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Percutaneous Renal Cryoablation: A Single Institutional Experience
Sutchin R. Patel, M.D., Meghan G. Lubner, MD, James L. Hinshaw, MD, Christopher L. Brace, MD, Sean P. Hedican, MD, Fred T. Lee, MD, Stephen Y. Nakada, MD.
University of Wisconsin School of Medicine and Public Health, Madison, WI, USA.

BACKGROUND:
Despite excellent short term results, questions remain regarding the long term efficacy of renal cryoablation. The purpose of our study was to review the efficacy and complication rates for percutaneous cryoablation for small renal tumors.
METHODS:
One-hundred consecutive percutaneous renal cryoablations were performed in 95 patients between 2003 and 2010 at our institution. Patient medical records and imaging studies were reviewed. Information extracted included: demographic data, tumor size, length of follow-up, presence of residual tumor or local progression, complications and length of hospital stay. Follow-up imaging was conducted with contrast enhanced CT or MRI.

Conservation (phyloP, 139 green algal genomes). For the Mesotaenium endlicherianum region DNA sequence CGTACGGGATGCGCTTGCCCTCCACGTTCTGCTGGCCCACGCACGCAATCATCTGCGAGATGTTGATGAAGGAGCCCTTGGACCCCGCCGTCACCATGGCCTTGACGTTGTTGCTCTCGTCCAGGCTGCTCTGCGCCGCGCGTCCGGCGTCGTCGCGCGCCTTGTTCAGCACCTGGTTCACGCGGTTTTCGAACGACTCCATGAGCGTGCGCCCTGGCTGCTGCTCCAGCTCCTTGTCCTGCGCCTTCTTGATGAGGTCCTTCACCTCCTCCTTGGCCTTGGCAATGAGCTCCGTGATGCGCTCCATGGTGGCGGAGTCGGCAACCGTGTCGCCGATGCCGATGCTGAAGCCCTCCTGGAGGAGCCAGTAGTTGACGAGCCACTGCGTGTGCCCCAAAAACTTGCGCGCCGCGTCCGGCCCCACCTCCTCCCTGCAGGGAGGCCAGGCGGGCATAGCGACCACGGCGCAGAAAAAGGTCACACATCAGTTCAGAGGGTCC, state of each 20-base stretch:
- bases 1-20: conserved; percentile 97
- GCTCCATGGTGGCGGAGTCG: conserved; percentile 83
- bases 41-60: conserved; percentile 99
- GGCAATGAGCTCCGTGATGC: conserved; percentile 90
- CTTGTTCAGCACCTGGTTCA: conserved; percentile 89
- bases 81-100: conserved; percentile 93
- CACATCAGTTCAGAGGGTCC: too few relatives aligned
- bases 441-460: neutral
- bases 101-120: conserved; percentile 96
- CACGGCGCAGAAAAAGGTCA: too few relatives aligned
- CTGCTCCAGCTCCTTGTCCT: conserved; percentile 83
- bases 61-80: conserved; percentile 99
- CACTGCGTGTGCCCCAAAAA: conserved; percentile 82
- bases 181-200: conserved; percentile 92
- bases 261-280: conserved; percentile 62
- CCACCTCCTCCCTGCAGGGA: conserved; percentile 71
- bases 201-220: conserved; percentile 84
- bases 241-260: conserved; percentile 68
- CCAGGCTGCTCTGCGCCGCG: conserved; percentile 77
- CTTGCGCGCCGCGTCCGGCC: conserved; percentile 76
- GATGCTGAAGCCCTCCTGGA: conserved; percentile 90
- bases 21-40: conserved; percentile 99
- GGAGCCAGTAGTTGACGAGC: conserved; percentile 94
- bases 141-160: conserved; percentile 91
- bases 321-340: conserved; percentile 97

RESULTS:
The mean patient age was 66 years. Mean tumor size was 2.3cm ± 0.78. The mean follow-up was 18.8 months ± 0.78 (range 3-64.9 months) with a subset of 28 patients with > 2 years follow-up and 50 patients with > 1 year follow-up. Residual tumor was noted on imaging <6 months after treatment in 7 patients (7.1%). All of these patients received repeat treatment with no recurrence noted on follow-up imaging. One patient developed local tumor progression > 6 months following treatment. The mean length of hospital stay was 1.0 days ±0.46 (range 1-4 days). There were no major complications. Minor complications (7.1%) included 5 perinephric hematomas, 1 body wall paresthesia and 1 small pneumothorax that did not require a chest tube.
CONCLUSIONS:
Percutaneous renal cryoablation is a safe and effective treatment for small renal tumors. A larger number of patients with greater than 5-year follow-up is needed to better assess its long term efficacy.


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